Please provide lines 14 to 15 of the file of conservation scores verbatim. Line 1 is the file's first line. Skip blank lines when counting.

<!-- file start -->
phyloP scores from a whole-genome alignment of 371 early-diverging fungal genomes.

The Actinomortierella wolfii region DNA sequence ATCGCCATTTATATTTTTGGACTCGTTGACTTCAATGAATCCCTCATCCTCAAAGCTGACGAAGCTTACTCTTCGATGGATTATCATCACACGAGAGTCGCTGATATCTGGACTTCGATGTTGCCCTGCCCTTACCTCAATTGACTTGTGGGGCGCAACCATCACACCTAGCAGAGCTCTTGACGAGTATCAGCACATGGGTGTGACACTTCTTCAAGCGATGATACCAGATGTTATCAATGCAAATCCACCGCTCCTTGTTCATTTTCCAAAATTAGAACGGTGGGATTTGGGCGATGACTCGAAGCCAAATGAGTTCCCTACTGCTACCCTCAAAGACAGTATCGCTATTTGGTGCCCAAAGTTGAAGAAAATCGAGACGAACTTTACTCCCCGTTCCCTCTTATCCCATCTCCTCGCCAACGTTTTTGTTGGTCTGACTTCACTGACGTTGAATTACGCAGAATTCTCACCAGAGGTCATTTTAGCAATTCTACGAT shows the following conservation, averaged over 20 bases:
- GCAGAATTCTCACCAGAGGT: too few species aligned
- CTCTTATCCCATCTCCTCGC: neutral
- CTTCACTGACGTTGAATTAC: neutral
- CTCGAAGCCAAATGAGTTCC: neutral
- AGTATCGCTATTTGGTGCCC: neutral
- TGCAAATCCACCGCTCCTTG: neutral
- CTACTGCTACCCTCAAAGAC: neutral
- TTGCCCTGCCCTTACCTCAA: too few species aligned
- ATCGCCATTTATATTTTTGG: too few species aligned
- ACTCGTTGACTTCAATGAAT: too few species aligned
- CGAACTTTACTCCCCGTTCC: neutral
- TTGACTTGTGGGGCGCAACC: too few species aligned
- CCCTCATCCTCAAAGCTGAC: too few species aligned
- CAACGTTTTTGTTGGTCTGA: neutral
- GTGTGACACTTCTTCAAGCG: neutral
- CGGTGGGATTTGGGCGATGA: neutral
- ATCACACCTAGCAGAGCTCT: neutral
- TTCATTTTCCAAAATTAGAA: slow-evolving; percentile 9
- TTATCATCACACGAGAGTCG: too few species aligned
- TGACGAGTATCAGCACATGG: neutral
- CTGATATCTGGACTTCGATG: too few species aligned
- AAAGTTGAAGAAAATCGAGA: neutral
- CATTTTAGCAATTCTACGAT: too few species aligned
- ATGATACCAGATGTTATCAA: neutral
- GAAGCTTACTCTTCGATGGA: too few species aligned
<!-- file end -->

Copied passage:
- TTGACTTGTGGGGCGCAACC: too few species aligned
- CCCTCATCCTCAAAGCTGAC: too few species aligned